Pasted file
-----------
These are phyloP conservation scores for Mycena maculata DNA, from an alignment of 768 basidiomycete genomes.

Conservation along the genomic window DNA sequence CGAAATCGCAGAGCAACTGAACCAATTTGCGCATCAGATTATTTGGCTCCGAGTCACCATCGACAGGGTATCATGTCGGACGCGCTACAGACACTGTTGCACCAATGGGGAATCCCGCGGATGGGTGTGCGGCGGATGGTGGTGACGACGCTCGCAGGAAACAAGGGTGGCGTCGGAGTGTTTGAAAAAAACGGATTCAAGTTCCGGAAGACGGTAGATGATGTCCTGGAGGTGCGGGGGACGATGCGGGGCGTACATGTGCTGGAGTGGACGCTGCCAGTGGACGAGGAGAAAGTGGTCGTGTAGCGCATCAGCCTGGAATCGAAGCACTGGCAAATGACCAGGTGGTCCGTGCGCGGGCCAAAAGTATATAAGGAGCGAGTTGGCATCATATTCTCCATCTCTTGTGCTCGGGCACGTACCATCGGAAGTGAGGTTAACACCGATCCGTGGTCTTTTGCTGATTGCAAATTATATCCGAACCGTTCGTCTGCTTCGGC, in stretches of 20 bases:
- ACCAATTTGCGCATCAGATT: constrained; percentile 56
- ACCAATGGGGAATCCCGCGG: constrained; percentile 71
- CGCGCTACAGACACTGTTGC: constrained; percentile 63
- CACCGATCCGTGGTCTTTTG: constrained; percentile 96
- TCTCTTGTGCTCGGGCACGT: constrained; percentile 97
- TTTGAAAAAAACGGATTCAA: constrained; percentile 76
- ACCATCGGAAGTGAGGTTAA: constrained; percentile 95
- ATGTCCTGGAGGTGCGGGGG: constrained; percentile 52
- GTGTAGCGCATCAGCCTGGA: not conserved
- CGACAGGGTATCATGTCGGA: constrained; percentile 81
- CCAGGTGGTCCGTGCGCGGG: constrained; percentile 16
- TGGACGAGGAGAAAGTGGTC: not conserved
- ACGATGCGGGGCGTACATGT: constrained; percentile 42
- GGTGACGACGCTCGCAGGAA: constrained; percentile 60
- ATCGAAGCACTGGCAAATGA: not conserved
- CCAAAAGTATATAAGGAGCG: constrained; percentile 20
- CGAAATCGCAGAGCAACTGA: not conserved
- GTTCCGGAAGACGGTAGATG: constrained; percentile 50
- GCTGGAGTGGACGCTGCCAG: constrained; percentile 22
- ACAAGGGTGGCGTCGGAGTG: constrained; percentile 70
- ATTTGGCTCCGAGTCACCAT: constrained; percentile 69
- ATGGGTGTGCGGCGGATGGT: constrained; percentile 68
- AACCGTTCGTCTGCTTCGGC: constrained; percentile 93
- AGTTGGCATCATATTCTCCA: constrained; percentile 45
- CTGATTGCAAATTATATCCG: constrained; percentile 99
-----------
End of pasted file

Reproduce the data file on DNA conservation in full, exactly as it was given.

These are phyloP conservation scores for Mycena maculata DNA, from an alignment of 768 basidiomycete genomes.

Conservation along the genomic window DNA sequence CGAAATCGCAGAGCAACTGAACCAATTTGCGCATCAGATTATTTGGCTCCGAGTCACCATCGACAGGGTATCATGTCGGACGCGCTACAGACACTGTTGCACCAATGGGGAATCCCGCGGATGGGTGTGCGGCGGATGGTGGTGACGACGCTCGCAGGAAACAAGGGTGGCGTCGGAGTGTTTGAAAAAAACGGATTCAAGTTCCGGAAGACGGTAGATGATGTCCTGGAGGTGCGGGGGACGATGCGGGGCGTACATGTGCTGGAGTGGACGCTGCCAGTGGACGAGGAGAAAGTGGTCGTGTAGCGCATCAGCCTGGAATCGAAGCACTGGCAAATGACCAGGTGGTCCGTGCGCGGGCCAAAAGTATATAAGGAGCGAGTTGGCATCATATTCTCCATCTCTTGTGCTCGGGCACGTACCATCGGAAGTGAGGTTAACACCGATCCGTGGTCTTTTGCTGATTGCAAATTATATCCGAACCGTTCGTCTGCTTCGGC, in stretches of 20 bases:
- ACCAATTTGCGCATCAGATT: constrained; percentile 56
- ACCAATGGGGAATCCCGCGG: constrained; percentile 71
- CGCGCTACAGACACTGTTGC: constrained; percentile 63
- CACCGATCCGTGGTCTTTTG: constrained; percentile 96
- TCTCTTGTGCTCGGGCACGT: constrained; percentile 97
- TTTGAAAAAAACGGATTCAA: constrained; percentile 76
- ACCATCGGAAGTGAGGTTAA: constrained; percentile 95
- ATGTCCTGGAGGTGCGGGGG: constrained; percentile 52
- GTGTAGCGCATCAGCCTGGA: not conserved
- CGACAGGGTATCATGTCGGA: constrained; percentile 81
- CCAGGTGGTCCGTGCGCGGG: constrained; percentile 16
- TGGACGAGGAGAAAGTGGTC: not conserved
- ACGATGCGGGGCGTACATGT: constrained; percentile 42
- GGTGACGACGCTCGCAGGAA: constrained; percentile 60
- ATCGAAGCACTGGCAAATGA: not conserved
- CCAAAAGTATATAAGGAGCG: constrained; percentile 20
- CGAAATCGCAGAGCAACTGA: not conserved
- GTTCCGGAAGACGGTAGATG: constrained; percentile 50
- GCTGGAGTGGACGCTGCCAG: constrained; percentile 22
- ACAAGGGTGGCGTCGGAGTG: constrained; percentile 70
- ATTTGGCTCCGAGTCACCAT: constrained; percentile 69
- ATGGGTGTGCGGCGGATGGT: constrained; percentile 68
- AACCGTTCGTCTGCTTCGGC: constrained; percentile 93
- AGTTGGCATCATATTCTCCA: constrained; percentile 45
- CTGATTGCAAATTATATCCG: constrained; percentile 99